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Leah Farrell
Civil Liberties

Irish Council for Civil Liberties demands that Gardaí not receive power to compel a password

Rights groups have also called on Gardaí to record the ethnicities of people stopped and search in order to prevent discrimination.

THE POLICE POWERS Bill must be amended to remove powers that would allow Gardai to compel a password to someone’s electronic device, the Irish Council for Civil Liberties (ICCL) has said in a statement today.

The bill is passing through the Oireachtas currently and the non-profit recommends that gardaí would instead have to secure a separate warrant to compel a password from someone due to “An Garda Síochána’s poor record on data protection”.

A person who refuses to surrender a password for a mobile phone or other device to gardaí could face up to 12 months in prison and a fine of up to €5,000.

ICCL’s head of legal and policy, Doireann Ansbro, explained:

“We can’t have a situation where a person accused of a minor offence can be compelled to share huge swathes of information about their personal life with law enforcement. This possibility is compounded when we remember previous incidents where gardaí have leaked private, intimate material and it has gone viral.”

In 2017 then-Minister for Justice Heather Humphreys publicly apologised to the family of the late Dara Quigley, who died after nude images of her were leaked by a member of the gardaí.

Garda Commissioner Drew Harris wrote a letter to Dara Quigley’s mother, Aileen Malone apologising for the “unacceptable breach of trust” by a member of the police force.

A poll by The Journal found that over 66% of people don’t want gardaí to have the power to compel a password from someone.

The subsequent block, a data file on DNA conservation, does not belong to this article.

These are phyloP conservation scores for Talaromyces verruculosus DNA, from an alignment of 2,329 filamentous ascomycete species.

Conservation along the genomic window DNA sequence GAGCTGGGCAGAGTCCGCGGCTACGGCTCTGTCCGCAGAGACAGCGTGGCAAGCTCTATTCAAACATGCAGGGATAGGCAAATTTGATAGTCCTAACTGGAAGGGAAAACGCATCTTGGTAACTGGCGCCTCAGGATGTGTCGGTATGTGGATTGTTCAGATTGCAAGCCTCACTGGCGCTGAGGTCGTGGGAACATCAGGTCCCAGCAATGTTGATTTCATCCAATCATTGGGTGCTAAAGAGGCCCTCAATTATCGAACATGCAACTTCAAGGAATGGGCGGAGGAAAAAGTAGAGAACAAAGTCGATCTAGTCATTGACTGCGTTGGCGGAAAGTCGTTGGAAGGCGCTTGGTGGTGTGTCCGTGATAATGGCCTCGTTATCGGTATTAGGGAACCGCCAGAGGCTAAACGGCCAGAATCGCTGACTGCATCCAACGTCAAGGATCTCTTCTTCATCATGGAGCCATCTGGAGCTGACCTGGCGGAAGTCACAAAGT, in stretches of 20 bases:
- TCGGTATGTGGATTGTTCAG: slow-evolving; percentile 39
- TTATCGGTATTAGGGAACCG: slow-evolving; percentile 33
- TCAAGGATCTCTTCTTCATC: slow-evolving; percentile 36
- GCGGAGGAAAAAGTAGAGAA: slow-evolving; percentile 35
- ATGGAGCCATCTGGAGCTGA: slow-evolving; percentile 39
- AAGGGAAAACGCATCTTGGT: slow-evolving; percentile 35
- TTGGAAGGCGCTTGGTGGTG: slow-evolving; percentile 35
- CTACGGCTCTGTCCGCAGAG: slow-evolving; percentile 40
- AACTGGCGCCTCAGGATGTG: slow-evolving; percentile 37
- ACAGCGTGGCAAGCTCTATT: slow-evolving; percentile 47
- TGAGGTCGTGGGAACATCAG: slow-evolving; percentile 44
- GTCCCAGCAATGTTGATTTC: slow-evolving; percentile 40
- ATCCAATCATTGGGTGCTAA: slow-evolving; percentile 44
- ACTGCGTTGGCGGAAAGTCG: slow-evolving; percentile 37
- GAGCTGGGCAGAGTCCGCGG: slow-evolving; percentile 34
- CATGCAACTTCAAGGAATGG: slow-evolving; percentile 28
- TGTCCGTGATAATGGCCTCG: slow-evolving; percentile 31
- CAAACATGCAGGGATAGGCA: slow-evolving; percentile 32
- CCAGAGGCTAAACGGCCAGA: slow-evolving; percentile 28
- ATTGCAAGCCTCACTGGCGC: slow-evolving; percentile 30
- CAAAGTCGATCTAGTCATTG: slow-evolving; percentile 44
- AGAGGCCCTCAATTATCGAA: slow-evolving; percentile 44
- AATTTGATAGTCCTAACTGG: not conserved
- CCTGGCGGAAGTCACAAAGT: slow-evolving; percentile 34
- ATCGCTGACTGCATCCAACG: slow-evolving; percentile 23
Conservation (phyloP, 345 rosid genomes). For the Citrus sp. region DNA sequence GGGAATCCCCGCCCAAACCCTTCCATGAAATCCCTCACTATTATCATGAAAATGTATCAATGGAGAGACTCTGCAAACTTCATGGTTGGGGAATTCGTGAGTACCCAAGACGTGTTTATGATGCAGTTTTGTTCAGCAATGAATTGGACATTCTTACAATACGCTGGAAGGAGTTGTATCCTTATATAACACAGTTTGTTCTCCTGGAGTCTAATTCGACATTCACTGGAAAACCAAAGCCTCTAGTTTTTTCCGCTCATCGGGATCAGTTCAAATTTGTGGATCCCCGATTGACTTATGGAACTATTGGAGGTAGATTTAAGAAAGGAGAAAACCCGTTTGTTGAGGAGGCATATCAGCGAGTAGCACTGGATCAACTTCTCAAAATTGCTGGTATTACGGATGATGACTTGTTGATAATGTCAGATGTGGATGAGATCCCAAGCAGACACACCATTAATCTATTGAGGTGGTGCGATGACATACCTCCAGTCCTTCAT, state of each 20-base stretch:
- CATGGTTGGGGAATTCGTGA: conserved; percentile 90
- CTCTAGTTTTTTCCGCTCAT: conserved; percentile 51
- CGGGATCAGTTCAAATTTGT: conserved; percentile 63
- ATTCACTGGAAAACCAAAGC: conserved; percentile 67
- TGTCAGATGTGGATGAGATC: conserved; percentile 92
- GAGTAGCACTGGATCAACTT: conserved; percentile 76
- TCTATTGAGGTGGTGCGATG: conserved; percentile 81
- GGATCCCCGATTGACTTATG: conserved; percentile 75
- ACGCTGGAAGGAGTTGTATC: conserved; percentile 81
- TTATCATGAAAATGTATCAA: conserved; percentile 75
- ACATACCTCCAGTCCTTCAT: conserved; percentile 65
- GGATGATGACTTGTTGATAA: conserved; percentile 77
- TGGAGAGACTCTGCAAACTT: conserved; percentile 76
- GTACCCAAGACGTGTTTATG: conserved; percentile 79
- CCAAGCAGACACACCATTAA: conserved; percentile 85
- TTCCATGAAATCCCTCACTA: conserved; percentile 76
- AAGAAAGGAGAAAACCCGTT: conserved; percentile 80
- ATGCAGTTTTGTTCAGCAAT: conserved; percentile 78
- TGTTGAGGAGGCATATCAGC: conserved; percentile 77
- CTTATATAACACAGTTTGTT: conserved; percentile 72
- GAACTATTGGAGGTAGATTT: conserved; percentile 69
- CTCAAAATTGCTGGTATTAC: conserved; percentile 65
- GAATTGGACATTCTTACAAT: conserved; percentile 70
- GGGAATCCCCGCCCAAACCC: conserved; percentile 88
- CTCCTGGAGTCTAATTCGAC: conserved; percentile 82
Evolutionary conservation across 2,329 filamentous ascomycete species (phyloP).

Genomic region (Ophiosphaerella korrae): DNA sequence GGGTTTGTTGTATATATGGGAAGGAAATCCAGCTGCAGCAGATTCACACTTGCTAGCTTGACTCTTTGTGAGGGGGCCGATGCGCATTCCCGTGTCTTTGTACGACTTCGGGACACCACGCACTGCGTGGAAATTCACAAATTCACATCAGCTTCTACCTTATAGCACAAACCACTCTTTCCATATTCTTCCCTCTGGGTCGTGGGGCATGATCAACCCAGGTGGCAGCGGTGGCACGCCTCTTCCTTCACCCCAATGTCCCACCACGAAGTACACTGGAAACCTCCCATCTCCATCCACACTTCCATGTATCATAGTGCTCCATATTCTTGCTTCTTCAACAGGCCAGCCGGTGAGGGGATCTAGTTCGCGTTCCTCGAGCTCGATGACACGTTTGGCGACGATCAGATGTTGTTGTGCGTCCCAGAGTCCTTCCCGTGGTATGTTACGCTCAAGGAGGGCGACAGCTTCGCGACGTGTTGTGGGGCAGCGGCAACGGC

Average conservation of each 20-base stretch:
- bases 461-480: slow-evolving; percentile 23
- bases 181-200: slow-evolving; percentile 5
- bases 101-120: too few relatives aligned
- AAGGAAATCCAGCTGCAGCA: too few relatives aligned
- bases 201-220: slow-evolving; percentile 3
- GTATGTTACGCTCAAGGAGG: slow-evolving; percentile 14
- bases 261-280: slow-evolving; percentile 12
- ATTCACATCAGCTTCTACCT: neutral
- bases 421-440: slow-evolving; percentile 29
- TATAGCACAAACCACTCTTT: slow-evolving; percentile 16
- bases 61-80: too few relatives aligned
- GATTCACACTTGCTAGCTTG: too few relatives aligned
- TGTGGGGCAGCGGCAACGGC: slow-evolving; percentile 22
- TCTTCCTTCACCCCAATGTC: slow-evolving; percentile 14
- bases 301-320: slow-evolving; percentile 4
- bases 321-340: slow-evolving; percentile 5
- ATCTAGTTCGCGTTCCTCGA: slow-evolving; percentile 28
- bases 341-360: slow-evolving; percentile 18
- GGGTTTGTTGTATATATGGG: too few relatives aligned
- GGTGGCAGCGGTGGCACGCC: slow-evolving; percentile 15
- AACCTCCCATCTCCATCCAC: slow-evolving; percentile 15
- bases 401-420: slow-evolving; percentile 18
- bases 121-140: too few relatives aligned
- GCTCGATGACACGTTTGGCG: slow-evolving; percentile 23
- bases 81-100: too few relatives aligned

A statement by the Department of Justice welcomed the bill.

“A Garda will only have the power to require someone to provide a password in relation to devices found when carrying out a warrant to search a place for evidence of an offence. A search warrant can only be obtained where there are reasonable grounds to suspect that there is evidence of an offence at the place,” a spokesperson said.

“The Department has consulted extensively in the formulation of the bill, including with human rights bodies, policing oversight bodies, as well as An Garda Síochána and the Office of the Director of Public Prosecutions.”

The bill will grant statutory basis to several practices that are currently commonly employed by an Garda Síochána, such as the right to a lawyer and special measures for children and persons with impaired capacity ( intellectual disabilities, mental illness, physical disabilities or intoxication).

The bill will also allow for suspects in human trafficking offences, who are currently subject to a maximum of 24 hours detention, to be detained for up to a week.

The ICCL has also urged that detention for questioning should never be extended beyond 24 hours without judicial warrant.

The Irish Human Rights and Equality Commission has also opposed elements of the bill and recommends that the bill should require gardaí to record the ethnic origin of a person during a stop and search.

Currently, the bill will require gardaí to make a written record of a stop and search but not log a person’s ethnicity.

“Without equality data, including special categories on racial and ethnic origin, it is difficult to measure how the implementation of Garda powers impacts people in different sectors of society,” the commission said.

The ICCL also said in its statement that gardaí should never have the power to act as prosecutors in court and that the government should “properly resource” the Director of Public Prosecutions to prevent this.

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